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Leaving Items in Your Online Shopping Cart to Get a Coupon - Does This Trick Still Work?

Everyone likes a good discount when shopping and one way to get those discounts is to leave items in your shopping cart at an online store for a few days. By doing this, the retailer will assume you are having second thoughts about pushing through with your purchase. In order to encourage you to complete the checkout process, some retailers may send you a discount coupon or voucher as an incentive. We’ve probably done it a few times as online shoppers, we visit an online shop, where then we toss an item into a shopping cart, and then casually walk away without checking out, expecting that, in a couple days, the retailers will email or text a discount code. In the earlier days of e-commerce, and especially in the heyday of email marketing, this was a surefire way of getting some nifty savings, especially on items you weren’t in any real hurry to purchase.

Nowadays, this tactic doesn't work all the time, nor does it work for every online seller.

Cart abandonment has been an issue for online retailers from the very start of e-commerce. With 7 out of every 10 carts abandoned, it’s easy to see why online merchants are looking for strategies to recover these lost sales. But as retailers analyze the reasons why a customer might abandon their cart, there’s one question that consumes the conversation around cart abandonment—whether or not to incentivize the purchase.

Savvy customers noticed that if they leave an item in their cart, the store will usually attempt to engage you into pushing through with your purchase by sending them three (3) abandoned cart emails via email automation (assuming the customer has already registered an account with the store):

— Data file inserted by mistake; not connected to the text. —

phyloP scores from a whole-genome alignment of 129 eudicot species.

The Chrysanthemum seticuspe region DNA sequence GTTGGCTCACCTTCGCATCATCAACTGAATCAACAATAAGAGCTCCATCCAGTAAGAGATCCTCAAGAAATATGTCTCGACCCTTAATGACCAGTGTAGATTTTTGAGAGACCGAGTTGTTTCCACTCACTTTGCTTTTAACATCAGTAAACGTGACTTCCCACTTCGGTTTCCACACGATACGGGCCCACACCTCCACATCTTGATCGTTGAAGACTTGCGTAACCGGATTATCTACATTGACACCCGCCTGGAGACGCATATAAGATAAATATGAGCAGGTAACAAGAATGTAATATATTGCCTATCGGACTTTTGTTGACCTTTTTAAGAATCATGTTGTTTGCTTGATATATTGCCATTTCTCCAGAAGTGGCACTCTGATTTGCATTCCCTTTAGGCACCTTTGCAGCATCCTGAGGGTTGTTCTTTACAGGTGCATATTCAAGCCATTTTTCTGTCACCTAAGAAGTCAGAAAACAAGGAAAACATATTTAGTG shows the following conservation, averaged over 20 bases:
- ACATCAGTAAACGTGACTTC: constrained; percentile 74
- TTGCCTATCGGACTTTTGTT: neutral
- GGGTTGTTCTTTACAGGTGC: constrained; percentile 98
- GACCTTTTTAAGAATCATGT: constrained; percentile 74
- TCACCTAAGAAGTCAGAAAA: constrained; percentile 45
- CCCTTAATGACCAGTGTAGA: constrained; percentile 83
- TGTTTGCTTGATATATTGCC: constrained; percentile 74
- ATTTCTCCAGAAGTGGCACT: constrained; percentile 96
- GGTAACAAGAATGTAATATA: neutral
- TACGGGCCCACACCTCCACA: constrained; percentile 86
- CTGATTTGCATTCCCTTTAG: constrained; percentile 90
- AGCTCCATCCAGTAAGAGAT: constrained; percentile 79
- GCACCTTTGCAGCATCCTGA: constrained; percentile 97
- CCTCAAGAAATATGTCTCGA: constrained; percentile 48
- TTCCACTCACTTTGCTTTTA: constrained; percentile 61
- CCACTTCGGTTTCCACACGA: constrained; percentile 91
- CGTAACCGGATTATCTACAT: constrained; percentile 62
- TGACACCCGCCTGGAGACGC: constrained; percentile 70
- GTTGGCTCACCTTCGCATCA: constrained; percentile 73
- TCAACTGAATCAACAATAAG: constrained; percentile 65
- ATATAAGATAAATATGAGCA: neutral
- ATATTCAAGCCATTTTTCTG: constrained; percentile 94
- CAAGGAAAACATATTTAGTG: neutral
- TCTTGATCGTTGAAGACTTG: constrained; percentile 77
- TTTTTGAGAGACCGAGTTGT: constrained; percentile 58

The first email is a reminder letting the customers know that they abandoned the cart. The second one adds a sense of urgency, stating that the item may be running out of stock or may change price soon. The third email, finally, offers an incentive, giving a one-time, usually time-sensitive deal to entice customers to complete the transaction.

Naturally, with cart abandonment emails following this pattern, many keen customers would tend to wait until the third email with the included discount voucher before they check out the item.

The online stores, however, have wised up to this game, and nowadays, instead of sending cart recovery emails with incentives all the time, they do it rarely—only about 20-25% of the time.

Furthermore, sophisticated email marketing AI is implementing smarter triggers. Their software can now keep track of the customers who received incentive offers in the past and identify those who were more likely to take advantage of the offer, resulting in those higher-value customers receiving more emails with incentives compared to others.

So, does this mean that the days of leaving an item in your cart in order to get a discount are over and that waiting for an email offer from an online seller is futile? Not necessarily. While many of us think about incentives as monetary discounts, they don’t have to be limited to only those. While customers usually expect discount coupons during the abandonment stage, there are other types of incentives retailers can offer customers.

Shipping Vouchers

In a world of Amazon Prime and next-day shipping, competition can be fierce. Sometimes, if customers abandon their carts due to shipping costs—a very common reason—discounted or free shipping vouchers can be just the thing to bring them back.